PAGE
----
Some of you are no doubt familiar with the Oak Ridge Archaeological Research Institute (ORARI), which I created in 2014 in Oak Ridge, Tennessee. It is my chosen venue for contributing to professional archaeological research; public archaeology; and advocacy for archaeology and historic preservation. Geographically, ORARI is focused primarily on Anderson County and the surrounding area. When venturing out to do archaeology, I use my 2007 Honda Odyssey van. About six months ago, a local sign company made two nice-looking magnetic signs for the front doors on my van. These signs exhibit the full ORARI name in logo format, our website address, and contact information. When I am running errands, people often see the signs and stop me to talk about their plans to major in anthropology or how a child of theirs is already doing so. That is always fun. I try to be helpful, be encouraging, and answer any questions they have about Tennessee archaeology. However, something a bit unusual and unexpected is happening to me now, most often in the parking lot at Kroger (of all places). I want to tell you about it, give you a couple of examples, and make some helpful educational clarifications for Tennessee citizens.
A few weeks ago in the parking lot at Kroger, a nice gentleman saw my van signs and assumed I was an expert who studies geological materials, how they move, and what such movement does to the foundations of buildings. Fortunately, for him at least, I had finished most of an undergraduate major in geology, so I stopped and listened carefully to what this gentleman needed to tell me. Afterwards, it was clear to me that geological materials were indeed moving around in very scary ways at his home—no doubt about it. I referred this gentleman to a friend of mine in Oak Ridge who owns a company that specializes in structural foundation engineering, repair, and stabilization.
Tonight my son and I had to run over to Kroger and buy some milk. When we returned to the van, a nice young man in a snazzy-red sports car called out from behind us and asked: “Found any good geodes lately!!!???” I nicely told him no—and mentioned that the area around Red Boiling Springs, Tennessee, is famous for near-basketball-size geodes. I knew that because a relative of mine had once visited Red Boiling Springs when it was an early-middle 20th century resort town with mineral springs. He brought back a number of huge geodes to my grandmother’s house to line her flower beds.
Many members of the Tennessee public do not understand what professional archaeologists, geologists, or paleontologists do for a living—and how what one professional does is different from what the other two types of professionals do. I am going to address this issue by referring you to three excellent, safe web links that should clear this matter up for you. Just click on the blue links below and do a little reading and video watching. The differences should come into focus for you. Here are the links:
Archaeologists Do This
Geologists Do This
Paleontologists Do This
Professional archaeologists in Tennessee do not analyze and repair building foundation problems for modern day homes, buildings, and structures. That is a unique specialization in the contract construction industry. Such tasks are performed by professional construction personnel in consultation with experts in civil engineering and geological engineering. You may read a little about that and watch some related videos at the following safe link:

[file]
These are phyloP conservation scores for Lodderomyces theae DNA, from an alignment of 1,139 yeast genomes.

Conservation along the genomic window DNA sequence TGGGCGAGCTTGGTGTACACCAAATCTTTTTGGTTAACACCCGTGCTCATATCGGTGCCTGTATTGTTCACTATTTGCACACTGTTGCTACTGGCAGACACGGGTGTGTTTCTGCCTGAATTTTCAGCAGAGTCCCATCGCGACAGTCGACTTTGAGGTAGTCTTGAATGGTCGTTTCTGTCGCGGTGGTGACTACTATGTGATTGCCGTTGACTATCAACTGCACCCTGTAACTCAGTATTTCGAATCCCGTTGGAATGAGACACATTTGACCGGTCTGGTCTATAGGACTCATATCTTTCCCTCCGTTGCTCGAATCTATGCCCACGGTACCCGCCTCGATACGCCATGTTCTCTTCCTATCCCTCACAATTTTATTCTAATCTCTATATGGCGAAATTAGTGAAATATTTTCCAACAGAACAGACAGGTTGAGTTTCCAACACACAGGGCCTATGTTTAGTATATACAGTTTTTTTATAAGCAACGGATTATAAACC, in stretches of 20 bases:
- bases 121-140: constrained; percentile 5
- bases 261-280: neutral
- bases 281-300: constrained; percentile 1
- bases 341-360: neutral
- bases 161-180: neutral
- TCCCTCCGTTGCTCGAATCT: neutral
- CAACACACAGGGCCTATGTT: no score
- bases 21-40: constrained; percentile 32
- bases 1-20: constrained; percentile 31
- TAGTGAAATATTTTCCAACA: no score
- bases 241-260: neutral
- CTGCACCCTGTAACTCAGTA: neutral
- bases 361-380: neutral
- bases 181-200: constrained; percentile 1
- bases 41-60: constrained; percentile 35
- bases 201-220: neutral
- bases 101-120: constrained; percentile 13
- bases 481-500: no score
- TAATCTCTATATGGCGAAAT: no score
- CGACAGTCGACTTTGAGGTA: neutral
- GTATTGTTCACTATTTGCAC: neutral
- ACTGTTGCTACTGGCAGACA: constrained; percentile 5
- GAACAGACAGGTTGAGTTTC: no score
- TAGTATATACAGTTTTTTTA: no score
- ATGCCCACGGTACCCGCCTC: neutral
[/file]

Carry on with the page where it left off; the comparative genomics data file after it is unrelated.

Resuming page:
Foundation Stabilization and Repair Personnel Do This
However, some technical experts who work in the discipline of historic preservation do occasionally work with teams of architects, civil engineers, geologists, archaeologists, and foundation repair specialists to achieve the stabilization and repair of foundations that support ancient and historic-era buildings and structures that need to be preserved for future generations.
And no…the assorted artifacts (e.g. pottery sherds, projectile points, animal bones, etc.) found by archaeologists in American archaeological sites are not fossils. They are just human-influenced stuff like all those items in your kitchen drawer at home. The only difference is this. The stuff in your kitchen drawer at home is recent stuff, and the artifacts in archaeological sites are old stuff that once belonged to a person who is most likely deceased. Fossils are “the remains or traces of prehistoric life preserved in rocks of the Earth’s crust” (Wicander and Monroe 1989:558). Were ancient pottery sherds ever living things? No. Do American archaeologists find pottery sherds in the form of rock or embedded inside rock? No. Pottery sherds are usually found in soil and sediment deposits at archaeological sites or in stream beds. They are made of clay that ancient people dug out of the ground; shaped into various kinds of ceramic vessels; and baked at very high temperatures. When one of these vessels broke into pieces, pottery sherds were born.
There are occasional exceptions to just about every rule, and that is true of artifacts and fossils. Once in a great and rare while, some ancient Native American would find a 400 million-year-old living thing in rock form (like a fossilized segment of a crinoid stem) and say:
This thing is already perfectly round, and it has a round hole in the middle of it. It would be a great centerpiece for the necklace I am making. I’ll just abrade the edge a bit to make it smoother and use it in my necklace.
In that manner an ancient fossil became an artifact because the ancient Native American man viewed it as a raw material, modified it, and used it as an item of material culture.
Now, repeat after me: “Why!!! I didn’t know all that!!!” Now you do. Congratulations!!! You are one smart cookie.
Wicander, Reed and James S. Monroe 1989. Historical Geology: Evolution of the Earth and Life Through Time. New York: West Publishing.